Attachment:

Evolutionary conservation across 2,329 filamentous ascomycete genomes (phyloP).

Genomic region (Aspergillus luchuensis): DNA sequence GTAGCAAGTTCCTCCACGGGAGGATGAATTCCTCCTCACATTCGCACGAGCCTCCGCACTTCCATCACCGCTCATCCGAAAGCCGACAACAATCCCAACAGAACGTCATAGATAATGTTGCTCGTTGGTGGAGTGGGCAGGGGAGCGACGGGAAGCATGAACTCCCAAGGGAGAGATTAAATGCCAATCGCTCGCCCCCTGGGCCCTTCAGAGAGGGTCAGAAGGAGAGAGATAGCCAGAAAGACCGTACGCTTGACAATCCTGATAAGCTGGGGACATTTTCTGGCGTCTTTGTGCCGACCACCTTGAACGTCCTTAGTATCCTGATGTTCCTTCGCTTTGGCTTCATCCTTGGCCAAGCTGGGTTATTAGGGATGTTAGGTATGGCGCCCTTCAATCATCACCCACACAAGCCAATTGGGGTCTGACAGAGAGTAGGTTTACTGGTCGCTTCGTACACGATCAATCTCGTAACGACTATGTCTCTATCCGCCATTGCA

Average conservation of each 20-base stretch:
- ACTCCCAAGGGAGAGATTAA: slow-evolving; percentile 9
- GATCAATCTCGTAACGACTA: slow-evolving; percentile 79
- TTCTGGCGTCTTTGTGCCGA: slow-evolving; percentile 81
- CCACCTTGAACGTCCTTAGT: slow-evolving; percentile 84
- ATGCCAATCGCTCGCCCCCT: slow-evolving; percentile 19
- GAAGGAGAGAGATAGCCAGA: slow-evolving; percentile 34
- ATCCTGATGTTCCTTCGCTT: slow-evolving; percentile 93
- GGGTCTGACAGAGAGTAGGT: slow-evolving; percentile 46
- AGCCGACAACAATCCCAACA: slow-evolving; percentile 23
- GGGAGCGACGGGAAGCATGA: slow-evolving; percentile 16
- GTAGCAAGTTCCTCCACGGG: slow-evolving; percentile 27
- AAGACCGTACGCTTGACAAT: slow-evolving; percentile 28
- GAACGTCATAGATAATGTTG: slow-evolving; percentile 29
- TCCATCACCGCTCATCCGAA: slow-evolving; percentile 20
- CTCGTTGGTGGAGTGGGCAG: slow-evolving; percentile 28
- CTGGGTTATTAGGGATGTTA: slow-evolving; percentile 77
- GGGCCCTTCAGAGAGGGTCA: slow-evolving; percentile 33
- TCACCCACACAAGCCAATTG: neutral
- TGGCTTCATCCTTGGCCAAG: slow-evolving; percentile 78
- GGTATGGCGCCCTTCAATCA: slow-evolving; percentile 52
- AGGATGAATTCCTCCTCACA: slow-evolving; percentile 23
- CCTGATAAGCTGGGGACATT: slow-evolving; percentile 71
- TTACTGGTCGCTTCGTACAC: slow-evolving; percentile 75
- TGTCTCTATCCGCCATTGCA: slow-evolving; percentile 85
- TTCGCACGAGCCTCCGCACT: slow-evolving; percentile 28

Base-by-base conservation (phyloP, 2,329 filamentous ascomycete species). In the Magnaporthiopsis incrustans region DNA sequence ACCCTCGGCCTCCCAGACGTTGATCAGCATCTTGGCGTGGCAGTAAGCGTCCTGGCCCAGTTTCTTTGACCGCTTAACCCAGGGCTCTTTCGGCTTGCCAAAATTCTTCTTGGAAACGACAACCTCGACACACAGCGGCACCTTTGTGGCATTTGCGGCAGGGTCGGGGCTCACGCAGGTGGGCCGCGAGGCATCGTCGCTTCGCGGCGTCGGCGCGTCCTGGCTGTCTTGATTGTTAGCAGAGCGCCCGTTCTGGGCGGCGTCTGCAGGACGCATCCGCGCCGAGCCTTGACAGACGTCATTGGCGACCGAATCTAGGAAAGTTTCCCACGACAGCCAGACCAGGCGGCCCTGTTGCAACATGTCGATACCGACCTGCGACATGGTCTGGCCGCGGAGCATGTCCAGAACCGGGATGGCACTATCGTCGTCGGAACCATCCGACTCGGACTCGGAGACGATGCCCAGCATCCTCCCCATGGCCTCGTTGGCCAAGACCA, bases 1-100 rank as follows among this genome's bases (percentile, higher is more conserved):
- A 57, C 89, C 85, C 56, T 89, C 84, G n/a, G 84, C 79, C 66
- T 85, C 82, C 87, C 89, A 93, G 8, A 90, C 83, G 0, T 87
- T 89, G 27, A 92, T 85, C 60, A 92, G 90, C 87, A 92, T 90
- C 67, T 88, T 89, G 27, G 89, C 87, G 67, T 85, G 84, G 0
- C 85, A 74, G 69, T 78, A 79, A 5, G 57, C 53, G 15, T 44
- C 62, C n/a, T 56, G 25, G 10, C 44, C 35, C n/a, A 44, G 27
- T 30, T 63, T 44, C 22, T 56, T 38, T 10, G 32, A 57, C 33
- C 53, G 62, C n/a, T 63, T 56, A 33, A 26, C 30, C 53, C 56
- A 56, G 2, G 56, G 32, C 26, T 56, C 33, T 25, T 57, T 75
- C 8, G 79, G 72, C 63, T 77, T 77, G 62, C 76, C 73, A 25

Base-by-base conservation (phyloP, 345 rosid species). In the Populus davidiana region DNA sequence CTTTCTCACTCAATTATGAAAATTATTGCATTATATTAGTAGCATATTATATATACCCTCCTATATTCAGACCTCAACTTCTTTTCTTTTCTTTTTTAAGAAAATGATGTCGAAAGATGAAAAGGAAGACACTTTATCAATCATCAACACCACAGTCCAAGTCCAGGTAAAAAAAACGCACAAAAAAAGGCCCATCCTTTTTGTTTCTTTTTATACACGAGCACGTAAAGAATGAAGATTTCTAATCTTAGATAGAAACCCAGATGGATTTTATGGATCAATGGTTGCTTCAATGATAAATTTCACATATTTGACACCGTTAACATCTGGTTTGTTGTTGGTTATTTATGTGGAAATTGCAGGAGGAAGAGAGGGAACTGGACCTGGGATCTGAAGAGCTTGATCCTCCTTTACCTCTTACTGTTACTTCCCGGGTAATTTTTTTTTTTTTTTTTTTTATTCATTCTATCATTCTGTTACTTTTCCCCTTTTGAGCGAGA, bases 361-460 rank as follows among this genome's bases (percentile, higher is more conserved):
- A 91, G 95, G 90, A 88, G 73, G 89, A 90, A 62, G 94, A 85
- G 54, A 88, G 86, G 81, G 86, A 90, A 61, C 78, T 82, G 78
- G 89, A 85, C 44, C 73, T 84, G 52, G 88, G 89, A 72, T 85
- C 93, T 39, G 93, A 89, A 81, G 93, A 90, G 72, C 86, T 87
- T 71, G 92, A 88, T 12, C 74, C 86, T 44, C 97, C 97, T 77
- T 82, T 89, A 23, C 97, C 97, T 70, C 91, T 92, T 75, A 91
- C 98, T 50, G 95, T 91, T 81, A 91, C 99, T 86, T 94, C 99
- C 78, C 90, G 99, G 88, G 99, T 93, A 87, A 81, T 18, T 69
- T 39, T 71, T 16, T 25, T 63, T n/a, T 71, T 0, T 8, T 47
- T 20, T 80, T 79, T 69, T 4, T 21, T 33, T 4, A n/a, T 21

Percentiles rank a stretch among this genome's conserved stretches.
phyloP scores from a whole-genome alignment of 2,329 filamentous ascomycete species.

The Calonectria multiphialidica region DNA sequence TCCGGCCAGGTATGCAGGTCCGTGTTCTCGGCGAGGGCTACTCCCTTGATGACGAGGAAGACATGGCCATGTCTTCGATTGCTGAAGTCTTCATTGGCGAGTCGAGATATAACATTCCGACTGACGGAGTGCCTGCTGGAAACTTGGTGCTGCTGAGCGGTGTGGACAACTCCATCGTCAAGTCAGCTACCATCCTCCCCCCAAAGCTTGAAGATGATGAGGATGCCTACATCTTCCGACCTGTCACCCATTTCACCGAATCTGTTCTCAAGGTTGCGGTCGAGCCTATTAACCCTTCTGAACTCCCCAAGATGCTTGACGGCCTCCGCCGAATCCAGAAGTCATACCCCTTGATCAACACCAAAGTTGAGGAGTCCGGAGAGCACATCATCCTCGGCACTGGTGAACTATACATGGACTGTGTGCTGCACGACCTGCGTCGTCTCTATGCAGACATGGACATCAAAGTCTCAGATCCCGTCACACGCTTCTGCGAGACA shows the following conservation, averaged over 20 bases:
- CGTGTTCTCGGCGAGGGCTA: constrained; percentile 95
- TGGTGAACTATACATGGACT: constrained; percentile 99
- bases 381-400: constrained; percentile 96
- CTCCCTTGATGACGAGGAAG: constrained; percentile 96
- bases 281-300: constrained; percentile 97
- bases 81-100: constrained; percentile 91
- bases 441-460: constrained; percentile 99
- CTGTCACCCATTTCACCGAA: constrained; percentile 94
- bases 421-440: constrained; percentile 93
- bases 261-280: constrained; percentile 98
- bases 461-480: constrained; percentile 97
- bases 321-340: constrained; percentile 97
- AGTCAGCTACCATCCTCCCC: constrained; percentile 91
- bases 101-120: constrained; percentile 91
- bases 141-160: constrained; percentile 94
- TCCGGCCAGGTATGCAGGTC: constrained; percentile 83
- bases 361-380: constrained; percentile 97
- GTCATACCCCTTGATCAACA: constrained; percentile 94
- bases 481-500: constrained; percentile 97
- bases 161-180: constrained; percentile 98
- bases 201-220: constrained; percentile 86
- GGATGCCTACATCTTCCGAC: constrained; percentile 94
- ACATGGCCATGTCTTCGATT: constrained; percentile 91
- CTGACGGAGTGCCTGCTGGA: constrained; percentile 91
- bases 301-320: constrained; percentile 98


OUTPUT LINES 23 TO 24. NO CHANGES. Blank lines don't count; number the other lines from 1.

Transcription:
- GGTATGGCGCCCTTCAATCA: slow-evolving; percentile 52
- AGGATGAATTCCTCCTCACA: slow-evolving; percentile 23